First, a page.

Thoracic Outlet Compression Syndrome
Thoracic outlet compression syndrome (TOCS) is a condition affecting the area between the collarbone and the first rib, a space called the thoracic outlet. It entails compression of the nerves or blood vessels in the thoracic outlet, just under your clavicle, or collarbone, where nerves and blood vessels travel from your chest to your arm.
When TOCS involves compression or entrapment of blood vessels, it can cause diminished blood flow to the shoulder, arms and hands, resulting in swelling tingling, coldness and weakness. Nerve entrapment most commonly affects the brachial plexus, a group of nerves that exit the spinal cord in the neck and travel through the thoracic outlet and down the arm. The brachial plexus nerves control the muscles of the shoulder, elbow, wrist and hand, and provide feeling in the arm.
While relatively uncommon in the general population, TOCS is more common among athletes, especially those playing sports that require repetitive arm and shoulder movements, like baseball, tennis, swimming, volleyball and golf. Middle aged women are also more prone to TOCS, generally due to poor posture and underdeveloped muscles.
Other causes of TOCS include:
  • Sleep disorders
  • Tumors or enlarged lymph nodes in areas of the upper chest and underarm
  • Stress
  • Injury from carrying heavy loads
  • Whiplash or other trauma
  • Inefficient posture
  • Weightlifting and activities that create enlarged muscles
Because TOCS often affects the nerves, it can impair movement from the neck and shoulder, all the way to the fingers.

Diagnosis of TOCS

TOCS is difficult to diagnose because a number of other conditions can cause similar symptoms. To get an accurate diagnosis, a thorough patient history and review of symptoms will be conducted.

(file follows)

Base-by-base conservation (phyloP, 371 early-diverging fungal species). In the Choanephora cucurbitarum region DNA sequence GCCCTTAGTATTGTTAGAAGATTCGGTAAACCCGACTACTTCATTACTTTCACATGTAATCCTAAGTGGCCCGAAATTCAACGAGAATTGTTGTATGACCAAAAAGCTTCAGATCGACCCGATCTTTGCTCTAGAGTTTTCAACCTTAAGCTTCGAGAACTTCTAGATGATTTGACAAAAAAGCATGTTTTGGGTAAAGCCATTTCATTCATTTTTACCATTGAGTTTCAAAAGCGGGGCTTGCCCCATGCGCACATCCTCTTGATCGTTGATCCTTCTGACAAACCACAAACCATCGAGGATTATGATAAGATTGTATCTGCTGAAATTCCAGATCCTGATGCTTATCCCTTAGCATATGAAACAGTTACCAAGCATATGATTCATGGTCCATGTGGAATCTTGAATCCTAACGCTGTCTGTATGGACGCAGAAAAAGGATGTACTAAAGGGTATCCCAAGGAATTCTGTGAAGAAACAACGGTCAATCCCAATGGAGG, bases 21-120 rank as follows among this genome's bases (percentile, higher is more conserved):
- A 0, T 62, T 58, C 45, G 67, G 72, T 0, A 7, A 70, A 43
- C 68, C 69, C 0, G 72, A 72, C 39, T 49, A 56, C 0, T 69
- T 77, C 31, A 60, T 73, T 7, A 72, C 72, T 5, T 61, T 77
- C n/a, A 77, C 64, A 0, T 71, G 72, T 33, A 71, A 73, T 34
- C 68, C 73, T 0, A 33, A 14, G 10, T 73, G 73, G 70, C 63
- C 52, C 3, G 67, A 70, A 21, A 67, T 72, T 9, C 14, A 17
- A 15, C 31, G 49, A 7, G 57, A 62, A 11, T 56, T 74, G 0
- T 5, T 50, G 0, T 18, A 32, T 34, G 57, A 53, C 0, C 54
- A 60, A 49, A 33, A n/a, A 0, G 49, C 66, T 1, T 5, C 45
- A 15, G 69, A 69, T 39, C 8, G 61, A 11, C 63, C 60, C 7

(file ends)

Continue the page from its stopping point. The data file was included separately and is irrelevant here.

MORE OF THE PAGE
Common symptoms of TOCS include:
  • Pain in the neck, shoulder and arm
  • Weakness, coldness and/or numbness in the fingers
  • Reduced sensation of touch
  • Swelling in the arms
  • Ache in the side and back of the head that extends to the chest area
  • Reduced function of the shoulder, arm and hand
In neurogenic TOCS, different symptoms can present, depending on the location of nerve compression:
  • Compression of the upper brachial plexus may cause symptoms in the side of the head and neck, including the ear, jaw, face, temple and back of the head. Upper plexus compression may affect the forearm and arm, but not the hand.
  • Lower plexus compression tends to affect the arm and hand. You may experience some numbness or tingling in the ring and little fingers.
Ultrasound provides a reliable means of diagnosing TOCS when combined with testing and patient history. Tests include assessments of muscle strength and arm sensation, with the arm held in neutral positions and in positions where the patient experiences maximal symptoms.

Treatment for TOCS

Physical therapy is the most effective way to resolve TOCS. Your therapist is likely to take a multi-modal approach to treatment, including:
  • Strengthening exercises for the muscles that support the collarbone
  • Exercises and training to correct postural issues, to reduce pressure on the nerves and blood vessels
  • Lifestyle modification, including weight loss, workplace ergonomics and increased physical activity
  • Sport-specific rehab training for athletes
In rare cases, surgery may be required to reduce compression. Surgical interventions sometimes involve the removal of a rib or releasing the scalene muscles that join the neck and head.

TOCS Treatment at NYDNRehab

The physical therapy team at NYDNRehab takes a holistic whole-body approach to diagnosis and treatment. We understand that your symptoms are unique to you and your lifestyle, and we treat every patient on a case-to-case basis. At NYDNRehab, we use cutting-edge technologies and advanced treatment methods to get to the source of your pain and resolve it. If you are experiencing symptoms of TOCS, contact NYDNRehab for a quick and accurate diagnosis, and an individualized treatment plan.

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